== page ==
Generating synthetic data

Publication date: March 15, 2024

This article was prepared by KIELTYKA GLADKOWSKI based on legal assistance provided to clients operating in language models and synthetic data in technology transactions.

Natural language generation

Natural language processing (NLP) involves enabling computers to understand human language in written and oral form. This process covers many fields such as computer science, artificial intelligence, linguistics and data science.

Natural language generation can be divided into two parts: natural language understanding and natural language generation. The task of natural language understanding (NLU) is to capture the meaning of information that is obtained from speech or text, while the task of natural language generation (NLG) is to create a text based on data that can be understood and which will have meaningful narrative. Natural language generation is based on the comprehensive creation of sentences and phrases that summarize, explain and describe data in a way similar to the way a human would do it. Both NLG and NLU must take into account language rules that are based on syntax, lexicons, morphology and semantics.

Content generated using NLG should include only the most relevant information, and what is more, the content should be generated in a logical manner, maintaining the appropriate structure and organization of the potential text. All these factors make natural language generation a very complex procedure in which every single action brings us closer to creating natural-sounding content. Over the last few years, NLG has been triumphing, but it still cannot compare to human texts, which are characterized by creativity and emotional charge. Today, natural language generation systems can transform data into narratives through templates or dynamic document creation. In the template technique, texts are structured with empty spaces that are filled with data. Thanks to, among others, Markov chains, recurrent neural networks and Transformer architectures, NLG systems have made progress, providing the possibility of dynamic content creation, sentences are built from semantic representations and the desired linguistic structure, the next step is organizing a logical whole that is adapted for communication purposes. Natural language processing plays an important role in many systems and commonly used technologies. However, the development of generated natural language is limited. System development often happens with English. Progress rarely translates to other languages because they have different grammatical structures. There are also translations based on NLG, but their use is suboptimal, slows down significantly by one to three orders of magnitude during processing, and is unprofitable from a business point of view.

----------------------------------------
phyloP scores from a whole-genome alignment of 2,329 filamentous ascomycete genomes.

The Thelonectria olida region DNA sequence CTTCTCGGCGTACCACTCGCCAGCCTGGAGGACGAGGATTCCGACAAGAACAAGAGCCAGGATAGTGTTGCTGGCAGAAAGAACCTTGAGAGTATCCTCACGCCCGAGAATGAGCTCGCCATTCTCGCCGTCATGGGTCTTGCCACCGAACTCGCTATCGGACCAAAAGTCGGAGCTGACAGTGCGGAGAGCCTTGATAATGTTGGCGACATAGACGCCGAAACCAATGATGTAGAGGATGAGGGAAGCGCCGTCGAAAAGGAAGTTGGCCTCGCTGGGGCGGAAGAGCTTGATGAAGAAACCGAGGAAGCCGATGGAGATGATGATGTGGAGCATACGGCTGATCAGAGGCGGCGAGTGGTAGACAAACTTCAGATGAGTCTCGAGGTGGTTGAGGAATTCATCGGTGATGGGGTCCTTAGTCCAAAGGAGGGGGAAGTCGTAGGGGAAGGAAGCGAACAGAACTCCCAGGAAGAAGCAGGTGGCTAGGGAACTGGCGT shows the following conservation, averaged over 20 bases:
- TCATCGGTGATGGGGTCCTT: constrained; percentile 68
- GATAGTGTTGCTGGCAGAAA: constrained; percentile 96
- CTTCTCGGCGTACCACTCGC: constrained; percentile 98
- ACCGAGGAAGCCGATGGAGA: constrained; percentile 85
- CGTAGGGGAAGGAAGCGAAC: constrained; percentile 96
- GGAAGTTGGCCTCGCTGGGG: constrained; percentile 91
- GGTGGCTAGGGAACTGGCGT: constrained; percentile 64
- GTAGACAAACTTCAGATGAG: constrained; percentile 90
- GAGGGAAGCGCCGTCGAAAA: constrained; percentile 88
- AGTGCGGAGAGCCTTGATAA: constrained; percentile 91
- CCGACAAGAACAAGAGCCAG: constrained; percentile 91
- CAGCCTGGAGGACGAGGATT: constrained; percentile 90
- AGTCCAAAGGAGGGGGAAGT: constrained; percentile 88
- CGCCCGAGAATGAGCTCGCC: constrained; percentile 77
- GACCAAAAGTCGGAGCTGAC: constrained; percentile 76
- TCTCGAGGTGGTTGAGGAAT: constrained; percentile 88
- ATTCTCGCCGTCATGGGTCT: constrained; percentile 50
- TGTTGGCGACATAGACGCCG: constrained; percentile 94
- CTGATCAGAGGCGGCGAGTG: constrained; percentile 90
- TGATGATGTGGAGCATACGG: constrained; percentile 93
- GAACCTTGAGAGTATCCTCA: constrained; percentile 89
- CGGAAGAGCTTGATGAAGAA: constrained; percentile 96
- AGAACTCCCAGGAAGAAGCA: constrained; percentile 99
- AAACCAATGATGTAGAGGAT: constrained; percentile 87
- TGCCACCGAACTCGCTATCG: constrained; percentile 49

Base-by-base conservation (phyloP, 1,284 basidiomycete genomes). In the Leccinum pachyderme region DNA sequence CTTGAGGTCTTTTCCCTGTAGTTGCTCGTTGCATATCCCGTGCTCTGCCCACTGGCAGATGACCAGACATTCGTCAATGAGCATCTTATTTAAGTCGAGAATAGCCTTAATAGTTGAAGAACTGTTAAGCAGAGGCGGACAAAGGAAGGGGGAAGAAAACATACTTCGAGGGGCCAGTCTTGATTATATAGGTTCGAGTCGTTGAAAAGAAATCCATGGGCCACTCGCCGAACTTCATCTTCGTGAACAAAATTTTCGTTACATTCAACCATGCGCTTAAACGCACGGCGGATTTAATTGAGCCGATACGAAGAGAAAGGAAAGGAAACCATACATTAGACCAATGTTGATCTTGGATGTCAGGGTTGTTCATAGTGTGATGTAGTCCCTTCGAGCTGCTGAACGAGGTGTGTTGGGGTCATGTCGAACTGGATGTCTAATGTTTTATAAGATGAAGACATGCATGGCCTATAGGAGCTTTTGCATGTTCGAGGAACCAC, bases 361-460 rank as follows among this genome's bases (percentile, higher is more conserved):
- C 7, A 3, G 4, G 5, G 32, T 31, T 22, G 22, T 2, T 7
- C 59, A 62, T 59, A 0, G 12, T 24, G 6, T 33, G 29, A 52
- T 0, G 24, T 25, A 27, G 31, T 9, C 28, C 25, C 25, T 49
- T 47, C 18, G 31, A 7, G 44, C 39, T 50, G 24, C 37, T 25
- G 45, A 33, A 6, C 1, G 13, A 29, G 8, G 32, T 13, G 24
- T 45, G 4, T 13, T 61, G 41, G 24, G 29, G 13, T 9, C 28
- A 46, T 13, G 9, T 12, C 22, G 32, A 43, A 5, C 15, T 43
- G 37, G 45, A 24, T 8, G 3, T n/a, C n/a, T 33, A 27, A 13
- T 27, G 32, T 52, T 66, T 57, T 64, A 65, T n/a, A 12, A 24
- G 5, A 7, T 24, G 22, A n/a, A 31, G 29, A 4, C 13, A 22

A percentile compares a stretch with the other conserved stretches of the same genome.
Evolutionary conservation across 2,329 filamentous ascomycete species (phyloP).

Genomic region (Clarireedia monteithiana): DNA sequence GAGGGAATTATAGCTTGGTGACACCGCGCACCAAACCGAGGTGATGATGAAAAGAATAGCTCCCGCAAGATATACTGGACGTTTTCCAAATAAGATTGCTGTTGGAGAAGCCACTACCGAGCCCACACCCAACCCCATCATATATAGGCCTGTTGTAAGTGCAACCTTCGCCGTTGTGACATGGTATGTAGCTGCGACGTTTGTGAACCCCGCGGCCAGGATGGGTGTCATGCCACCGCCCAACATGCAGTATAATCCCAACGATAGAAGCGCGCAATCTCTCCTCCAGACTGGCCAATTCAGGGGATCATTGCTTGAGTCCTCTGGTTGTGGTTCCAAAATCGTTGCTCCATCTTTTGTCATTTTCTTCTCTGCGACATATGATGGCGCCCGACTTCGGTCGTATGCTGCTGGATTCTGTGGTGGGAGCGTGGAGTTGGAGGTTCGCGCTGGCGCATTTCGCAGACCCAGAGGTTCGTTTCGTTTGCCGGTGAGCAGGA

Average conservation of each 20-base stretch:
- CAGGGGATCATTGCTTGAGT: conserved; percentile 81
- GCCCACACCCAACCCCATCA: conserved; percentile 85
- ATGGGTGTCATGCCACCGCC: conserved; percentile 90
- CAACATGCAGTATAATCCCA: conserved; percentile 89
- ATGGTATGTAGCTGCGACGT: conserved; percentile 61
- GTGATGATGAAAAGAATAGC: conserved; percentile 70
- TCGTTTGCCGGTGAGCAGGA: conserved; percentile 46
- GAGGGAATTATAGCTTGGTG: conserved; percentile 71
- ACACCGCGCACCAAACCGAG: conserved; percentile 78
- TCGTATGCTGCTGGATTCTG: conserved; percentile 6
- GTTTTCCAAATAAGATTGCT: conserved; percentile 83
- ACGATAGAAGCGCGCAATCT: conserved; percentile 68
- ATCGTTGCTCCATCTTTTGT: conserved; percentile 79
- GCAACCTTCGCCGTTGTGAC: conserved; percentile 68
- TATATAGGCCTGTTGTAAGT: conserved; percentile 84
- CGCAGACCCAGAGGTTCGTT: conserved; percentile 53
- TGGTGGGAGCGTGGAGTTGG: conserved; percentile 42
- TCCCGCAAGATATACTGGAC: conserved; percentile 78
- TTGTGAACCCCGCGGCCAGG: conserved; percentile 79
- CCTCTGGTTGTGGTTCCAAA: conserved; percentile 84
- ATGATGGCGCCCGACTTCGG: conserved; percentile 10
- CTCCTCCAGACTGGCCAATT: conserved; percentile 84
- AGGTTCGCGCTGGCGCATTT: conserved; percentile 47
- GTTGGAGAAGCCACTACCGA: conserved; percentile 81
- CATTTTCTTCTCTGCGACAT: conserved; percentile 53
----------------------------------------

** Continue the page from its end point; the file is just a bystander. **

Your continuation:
Some examples of possible applications of NLG:

  • Creating responses to chatbots, voice assistants and other AL system conversations (an example of a voice assistant is Siri from Apple);
  • Suggesting texts in emails to clients and personalizing responses to customer messages;
  • Generating product descriptions for e-commerce websites;
  • Machine translations;
  • Generating a coherent narrative from a set of premises or a short summary;
  • Creating reports on the status of Internet of Things devices;
  • Generating and personalizing scenarios used in customer service;
  • Creating text narratives based on structured data, turning business data, financial reports and other types of data into easy-to-understand language;